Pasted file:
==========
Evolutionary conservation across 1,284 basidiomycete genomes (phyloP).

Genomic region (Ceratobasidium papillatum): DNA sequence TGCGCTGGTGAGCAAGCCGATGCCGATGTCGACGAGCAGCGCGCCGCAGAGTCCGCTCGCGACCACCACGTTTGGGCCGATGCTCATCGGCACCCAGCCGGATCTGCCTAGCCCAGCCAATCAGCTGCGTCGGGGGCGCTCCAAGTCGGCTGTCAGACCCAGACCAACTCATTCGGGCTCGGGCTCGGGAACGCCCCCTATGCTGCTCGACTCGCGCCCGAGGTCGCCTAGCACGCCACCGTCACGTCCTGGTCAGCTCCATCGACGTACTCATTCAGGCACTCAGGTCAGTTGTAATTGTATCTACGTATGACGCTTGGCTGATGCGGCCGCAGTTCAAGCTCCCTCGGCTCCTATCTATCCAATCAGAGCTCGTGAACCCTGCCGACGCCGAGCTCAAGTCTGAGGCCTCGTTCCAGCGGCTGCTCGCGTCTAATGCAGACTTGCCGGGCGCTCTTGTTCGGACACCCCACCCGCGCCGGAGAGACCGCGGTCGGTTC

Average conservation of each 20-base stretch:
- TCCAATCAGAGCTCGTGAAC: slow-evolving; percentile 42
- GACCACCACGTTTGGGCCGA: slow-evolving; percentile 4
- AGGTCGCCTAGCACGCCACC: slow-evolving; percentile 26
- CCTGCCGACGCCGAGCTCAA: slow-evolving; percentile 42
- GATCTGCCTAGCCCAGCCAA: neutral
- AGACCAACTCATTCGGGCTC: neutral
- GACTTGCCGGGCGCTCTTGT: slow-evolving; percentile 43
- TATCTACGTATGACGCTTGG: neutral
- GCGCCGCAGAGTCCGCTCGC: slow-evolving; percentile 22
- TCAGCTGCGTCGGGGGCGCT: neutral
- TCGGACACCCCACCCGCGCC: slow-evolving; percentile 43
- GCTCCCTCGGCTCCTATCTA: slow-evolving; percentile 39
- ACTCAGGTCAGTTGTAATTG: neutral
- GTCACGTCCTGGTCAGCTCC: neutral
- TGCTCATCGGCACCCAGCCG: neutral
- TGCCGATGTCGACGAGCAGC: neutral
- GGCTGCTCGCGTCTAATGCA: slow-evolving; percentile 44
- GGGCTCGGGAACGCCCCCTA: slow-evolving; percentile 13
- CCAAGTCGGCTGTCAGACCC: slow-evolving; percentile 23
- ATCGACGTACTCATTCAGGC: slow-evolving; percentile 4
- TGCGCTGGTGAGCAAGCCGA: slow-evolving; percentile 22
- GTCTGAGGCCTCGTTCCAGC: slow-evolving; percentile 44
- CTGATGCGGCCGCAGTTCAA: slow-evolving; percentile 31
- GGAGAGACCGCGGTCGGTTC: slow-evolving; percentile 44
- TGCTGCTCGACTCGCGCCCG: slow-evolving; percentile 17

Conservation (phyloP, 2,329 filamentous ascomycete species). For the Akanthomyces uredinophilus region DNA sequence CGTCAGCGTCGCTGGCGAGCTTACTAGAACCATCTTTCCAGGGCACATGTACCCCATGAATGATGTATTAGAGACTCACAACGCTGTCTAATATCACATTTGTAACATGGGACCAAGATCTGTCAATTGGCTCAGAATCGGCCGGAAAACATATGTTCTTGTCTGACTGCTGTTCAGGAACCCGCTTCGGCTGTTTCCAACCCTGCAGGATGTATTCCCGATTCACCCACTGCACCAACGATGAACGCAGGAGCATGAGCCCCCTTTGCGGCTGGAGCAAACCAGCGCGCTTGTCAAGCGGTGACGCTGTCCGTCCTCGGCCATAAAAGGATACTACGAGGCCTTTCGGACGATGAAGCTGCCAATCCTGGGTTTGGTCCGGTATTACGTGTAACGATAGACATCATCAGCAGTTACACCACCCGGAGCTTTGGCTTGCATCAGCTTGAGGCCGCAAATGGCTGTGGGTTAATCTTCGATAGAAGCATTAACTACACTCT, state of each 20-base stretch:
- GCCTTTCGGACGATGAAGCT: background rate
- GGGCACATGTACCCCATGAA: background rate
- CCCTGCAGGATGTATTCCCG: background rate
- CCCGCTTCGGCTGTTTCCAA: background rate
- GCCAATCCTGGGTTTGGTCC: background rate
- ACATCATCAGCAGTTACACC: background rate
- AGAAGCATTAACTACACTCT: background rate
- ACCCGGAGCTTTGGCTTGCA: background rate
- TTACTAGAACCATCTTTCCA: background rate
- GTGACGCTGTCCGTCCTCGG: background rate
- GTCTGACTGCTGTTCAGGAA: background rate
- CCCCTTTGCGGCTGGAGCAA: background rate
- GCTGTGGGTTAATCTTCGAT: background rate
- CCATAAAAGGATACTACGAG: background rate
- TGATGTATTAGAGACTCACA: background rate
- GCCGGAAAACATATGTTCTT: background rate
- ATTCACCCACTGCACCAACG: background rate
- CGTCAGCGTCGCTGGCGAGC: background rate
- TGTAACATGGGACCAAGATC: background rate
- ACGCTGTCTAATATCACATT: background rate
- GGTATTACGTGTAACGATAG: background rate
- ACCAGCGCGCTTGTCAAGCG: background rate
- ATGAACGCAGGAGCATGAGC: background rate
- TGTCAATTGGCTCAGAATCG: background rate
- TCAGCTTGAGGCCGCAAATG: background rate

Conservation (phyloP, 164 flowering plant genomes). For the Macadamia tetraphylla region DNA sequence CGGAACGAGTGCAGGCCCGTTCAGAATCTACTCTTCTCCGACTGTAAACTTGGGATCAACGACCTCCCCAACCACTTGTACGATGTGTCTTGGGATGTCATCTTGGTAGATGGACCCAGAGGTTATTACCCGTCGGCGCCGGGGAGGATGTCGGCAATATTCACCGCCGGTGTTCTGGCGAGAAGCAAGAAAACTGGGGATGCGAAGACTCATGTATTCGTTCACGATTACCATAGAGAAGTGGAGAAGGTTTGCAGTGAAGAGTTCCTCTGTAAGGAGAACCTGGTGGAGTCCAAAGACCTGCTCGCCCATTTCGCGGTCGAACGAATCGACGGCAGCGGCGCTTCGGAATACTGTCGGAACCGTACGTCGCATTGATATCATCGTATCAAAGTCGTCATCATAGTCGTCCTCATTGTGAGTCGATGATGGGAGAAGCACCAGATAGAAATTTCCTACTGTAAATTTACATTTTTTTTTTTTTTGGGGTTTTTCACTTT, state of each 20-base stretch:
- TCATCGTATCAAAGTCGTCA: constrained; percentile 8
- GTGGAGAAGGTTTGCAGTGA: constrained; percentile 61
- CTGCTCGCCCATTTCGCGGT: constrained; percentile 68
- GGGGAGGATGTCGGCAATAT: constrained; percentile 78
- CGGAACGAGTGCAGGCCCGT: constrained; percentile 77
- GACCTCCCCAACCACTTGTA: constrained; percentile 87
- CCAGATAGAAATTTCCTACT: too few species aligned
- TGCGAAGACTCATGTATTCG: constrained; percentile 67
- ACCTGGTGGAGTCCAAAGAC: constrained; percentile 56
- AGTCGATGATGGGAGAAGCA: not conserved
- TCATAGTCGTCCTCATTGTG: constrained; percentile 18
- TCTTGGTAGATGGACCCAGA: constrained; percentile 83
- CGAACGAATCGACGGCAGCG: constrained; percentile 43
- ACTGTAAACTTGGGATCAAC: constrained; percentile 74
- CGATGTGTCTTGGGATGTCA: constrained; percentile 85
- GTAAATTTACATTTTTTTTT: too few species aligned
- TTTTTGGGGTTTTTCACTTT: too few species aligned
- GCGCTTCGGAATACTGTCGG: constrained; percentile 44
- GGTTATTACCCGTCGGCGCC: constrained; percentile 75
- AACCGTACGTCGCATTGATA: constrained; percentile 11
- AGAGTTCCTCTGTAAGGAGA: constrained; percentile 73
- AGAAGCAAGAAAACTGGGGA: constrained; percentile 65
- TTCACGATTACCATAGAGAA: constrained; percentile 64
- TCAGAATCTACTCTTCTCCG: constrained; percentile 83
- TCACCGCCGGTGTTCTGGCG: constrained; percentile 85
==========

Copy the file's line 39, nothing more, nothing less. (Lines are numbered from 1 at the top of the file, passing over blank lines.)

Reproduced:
- GTGACGCTGTCCGTCCTCGG: background rate